US steps up intelligence and surveillance efforts on North Korea after multiple missile launches

The U.S. Indo-Pacific Command said it was stepping up intelligence and surveillance activities in the Yellow Sea between China and the Korean Peninsula, “in light” of recent North Korean launches that ” violate several UN Security Council resolutions and pose a threat.” to the DPRK’s neighbors and the international community.”

“In light of this, on March 7, 2022, the U.S. Indo-Pacific Command ordered increased intelligence gathering, surveillance, and reconnaissance activities in the Yellow Sea, as well as increased readiness of our forces to ballistic missile defense in the region. Our commitment to the defense of the Republic of Korea and Japan remains steadfast,” the statement read.

The Biden administration has publicly condemned the tests, calling them an “unnecessary provocation,” but has so far made no public changes to the preparedness or posture of forces in the region. The United States has acknowledged that the tests have taken place in the past, but as recently as February the United States said the tests did not pose a threat.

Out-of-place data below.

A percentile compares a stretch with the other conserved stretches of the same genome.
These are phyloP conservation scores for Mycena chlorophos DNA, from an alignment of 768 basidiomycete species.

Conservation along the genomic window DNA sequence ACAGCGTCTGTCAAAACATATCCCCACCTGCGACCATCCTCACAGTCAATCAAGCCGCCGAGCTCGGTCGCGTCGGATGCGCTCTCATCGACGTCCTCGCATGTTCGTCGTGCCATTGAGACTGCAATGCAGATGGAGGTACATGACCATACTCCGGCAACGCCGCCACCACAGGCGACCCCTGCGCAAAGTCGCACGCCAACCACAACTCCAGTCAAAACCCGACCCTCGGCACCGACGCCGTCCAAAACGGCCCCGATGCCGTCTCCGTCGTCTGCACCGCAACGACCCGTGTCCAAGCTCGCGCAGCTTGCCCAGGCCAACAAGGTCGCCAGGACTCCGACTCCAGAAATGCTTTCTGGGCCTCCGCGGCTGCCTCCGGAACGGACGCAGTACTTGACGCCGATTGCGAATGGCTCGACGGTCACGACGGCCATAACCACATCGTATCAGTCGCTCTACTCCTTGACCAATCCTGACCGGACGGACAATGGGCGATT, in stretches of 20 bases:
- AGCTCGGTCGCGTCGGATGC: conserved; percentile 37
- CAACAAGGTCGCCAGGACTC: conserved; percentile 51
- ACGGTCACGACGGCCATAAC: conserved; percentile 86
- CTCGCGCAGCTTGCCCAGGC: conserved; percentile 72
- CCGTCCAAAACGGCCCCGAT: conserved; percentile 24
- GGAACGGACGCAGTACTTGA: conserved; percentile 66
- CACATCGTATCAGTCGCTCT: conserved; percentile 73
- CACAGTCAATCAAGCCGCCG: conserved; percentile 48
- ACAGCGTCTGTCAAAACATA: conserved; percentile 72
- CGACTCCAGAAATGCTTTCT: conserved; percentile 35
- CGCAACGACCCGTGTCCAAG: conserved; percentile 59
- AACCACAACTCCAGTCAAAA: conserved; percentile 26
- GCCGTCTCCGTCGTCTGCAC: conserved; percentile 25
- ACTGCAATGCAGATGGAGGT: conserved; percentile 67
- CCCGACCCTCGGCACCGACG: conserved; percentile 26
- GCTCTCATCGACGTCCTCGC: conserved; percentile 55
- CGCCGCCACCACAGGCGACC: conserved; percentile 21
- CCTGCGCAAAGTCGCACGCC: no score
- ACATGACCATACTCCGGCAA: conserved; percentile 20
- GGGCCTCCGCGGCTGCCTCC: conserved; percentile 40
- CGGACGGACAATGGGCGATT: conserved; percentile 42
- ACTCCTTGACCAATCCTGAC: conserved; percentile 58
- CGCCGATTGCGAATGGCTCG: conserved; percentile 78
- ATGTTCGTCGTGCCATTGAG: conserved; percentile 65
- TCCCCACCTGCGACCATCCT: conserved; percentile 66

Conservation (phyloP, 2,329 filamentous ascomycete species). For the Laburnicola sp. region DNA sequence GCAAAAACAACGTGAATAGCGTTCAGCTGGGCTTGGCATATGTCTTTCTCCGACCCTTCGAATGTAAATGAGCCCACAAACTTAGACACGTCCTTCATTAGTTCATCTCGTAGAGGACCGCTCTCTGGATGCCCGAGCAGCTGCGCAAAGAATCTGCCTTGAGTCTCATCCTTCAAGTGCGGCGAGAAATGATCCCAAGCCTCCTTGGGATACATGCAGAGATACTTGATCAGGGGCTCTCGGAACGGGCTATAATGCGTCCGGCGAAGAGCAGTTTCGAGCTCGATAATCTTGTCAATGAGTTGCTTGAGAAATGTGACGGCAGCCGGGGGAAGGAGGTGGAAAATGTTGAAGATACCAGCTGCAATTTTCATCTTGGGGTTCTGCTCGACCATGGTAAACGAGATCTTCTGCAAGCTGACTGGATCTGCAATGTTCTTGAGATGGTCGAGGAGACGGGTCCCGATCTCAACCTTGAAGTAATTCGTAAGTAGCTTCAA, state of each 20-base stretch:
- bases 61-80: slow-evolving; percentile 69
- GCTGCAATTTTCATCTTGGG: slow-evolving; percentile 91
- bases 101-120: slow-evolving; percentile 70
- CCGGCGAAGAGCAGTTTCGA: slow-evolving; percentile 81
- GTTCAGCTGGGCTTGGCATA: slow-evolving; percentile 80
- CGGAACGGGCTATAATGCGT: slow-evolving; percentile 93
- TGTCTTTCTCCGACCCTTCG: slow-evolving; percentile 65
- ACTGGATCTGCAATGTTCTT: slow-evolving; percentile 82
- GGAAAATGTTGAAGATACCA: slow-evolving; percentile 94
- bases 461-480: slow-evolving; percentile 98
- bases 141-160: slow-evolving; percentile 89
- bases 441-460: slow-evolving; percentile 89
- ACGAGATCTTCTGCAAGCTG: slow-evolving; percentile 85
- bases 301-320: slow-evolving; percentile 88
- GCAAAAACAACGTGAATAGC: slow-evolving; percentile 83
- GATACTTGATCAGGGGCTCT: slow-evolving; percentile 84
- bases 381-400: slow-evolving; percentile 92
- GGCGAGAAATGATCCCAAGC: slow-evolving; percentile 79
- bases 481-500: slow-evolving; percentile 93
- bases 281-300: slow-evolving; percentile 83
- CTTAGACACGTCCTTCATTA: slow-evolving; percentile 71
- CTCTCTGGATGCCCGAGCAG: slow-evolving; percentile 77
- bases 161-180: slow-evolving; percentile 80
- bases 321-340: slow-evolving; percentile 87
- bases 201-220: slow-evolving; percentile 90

The public adjustment of US INDOPACOM readiness and increased intelligence gathering and surveillance in the region is a signal from the Biden administration that it needs to strengthen its military posture to ensure that the United States and its allies in the region such as South Korea and Japan are protected against the North Korean missile. trials.

A senior US defense official has called North Korea’s recent missile tests “provocative”, saying additional steps have been taken to ensure “US readiness meets the requirements” of protection of US interests and allies.

“The North has been conducted as you have all documented now a series of additional launches and tests, provocative launches and tests, and we are, we believe we have a duty to ensure that our readiness meets requirements,” the official told reporters. Wednesday.

North Korea launched a single ballistic missile on March 5 that traveled about 270 kilometers, or about 170 miles, and reached an altitude of 560 kilometers, or about 350 miles, according to the Joint Chiefs of Staff. South Korea.

“Although we have assessed that this event does not pose an immediate threat to U.S. personnel, territory, or that of our allies, we will continue to monitor the situation. The U.S. Commitment to the Defense of the Republic of Korea and Japan remains rock solid,” he added. a statement from US INDOPACOM said in response to a test in February.


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